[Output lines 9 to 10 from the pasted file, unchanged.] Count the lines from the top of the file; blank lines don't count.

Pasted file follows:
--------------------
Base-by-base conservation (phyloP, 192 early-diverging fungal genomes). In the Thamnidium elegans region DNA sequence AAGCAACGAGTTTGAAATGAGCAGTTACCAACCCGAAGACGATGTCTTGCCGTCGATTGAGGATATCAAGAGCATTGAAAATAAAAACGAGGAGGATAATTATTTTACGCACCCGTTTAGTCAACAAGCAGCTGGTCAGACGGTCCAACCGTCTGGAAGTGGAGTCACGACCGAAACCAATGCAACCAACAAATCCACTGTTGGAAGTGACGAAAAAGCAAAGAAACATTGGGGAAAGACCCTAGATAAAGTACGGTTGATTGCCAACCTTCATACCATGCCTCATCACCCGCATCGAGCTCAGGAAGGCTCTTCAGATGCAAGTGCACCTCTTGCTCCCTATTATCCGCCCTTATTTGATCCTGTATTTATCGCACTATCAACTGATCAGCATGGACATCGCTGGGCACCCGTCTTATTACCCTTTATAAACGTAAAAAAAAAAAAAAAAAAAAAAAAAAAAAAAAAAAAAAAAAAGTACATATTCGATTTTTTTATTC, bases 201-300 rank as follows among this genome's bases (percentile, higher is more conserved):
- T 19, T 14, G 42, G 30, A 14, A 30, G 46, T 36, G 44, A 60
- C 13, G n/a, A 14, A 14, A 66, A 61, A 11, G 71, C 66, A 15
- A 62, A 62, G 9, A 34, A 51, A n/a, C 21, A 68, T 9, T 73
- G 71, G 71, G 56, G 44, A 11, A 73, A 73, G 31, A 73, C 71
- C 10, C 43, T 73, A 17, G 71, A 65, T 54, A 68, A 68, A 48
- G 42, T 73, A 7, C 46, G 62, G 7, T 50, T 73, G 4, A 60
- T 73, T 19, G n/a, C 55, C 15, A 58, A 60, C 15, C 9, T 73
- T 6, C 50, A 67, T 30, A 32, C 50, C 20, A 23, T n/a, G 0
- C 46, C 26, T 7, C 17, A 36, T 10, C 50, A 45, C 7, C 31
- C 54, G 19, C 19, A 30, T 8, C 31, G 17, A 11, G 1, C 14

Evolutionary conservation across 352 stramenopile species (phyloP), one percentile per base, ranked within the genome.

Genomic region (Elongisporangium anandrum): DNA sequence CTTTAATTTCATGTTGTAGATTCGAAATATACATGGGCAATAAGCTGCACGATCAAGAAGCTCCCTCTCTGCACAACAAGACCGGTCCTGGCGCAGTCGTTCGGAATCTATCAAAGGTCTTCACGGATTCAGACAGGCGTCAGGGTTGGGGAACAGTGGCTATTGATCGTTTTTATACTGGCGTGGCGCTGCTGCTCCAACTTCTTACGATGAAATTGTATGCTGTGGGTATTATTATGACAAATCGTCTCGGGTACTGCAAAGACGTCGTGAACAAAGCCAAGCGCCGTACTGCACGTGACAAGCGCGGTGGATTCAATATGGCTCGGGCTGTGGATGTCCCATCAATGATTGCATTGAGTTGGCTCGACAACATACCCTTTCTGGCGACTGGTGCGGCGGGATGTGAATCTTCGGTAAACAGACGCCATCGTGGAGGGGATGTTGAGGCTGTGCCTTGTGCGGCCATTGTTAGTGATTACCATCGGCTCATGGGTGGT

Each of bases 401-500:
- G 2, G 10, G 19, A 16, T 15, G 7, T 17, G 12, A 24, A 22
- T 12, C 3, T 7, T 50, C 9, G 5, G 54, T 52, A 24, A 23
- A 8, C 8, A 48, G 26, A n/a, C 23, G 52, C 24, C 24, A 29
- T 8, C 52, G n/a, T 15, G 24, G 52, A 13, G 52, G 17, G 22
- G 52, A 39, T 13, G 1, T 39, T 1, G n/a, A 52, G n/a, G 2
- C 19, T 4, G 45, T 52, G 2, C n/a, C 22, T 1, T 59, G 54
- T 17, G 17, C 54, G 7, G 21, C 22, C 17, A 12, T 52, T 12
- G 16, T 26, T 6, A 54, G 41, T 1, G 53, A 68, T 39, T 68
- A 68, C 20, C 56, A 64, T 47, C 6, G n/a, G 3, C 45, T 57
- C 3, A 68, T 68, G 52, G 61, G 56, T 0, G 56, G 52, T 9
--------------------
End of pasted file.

- T 6, C 50, A 67, T 30, A 32, C 50, C 20, A 23, T n/a, G 0
- C 46, C 26, T 7, C 17, A 36, T 10, C 50, A 45, C 7, C 31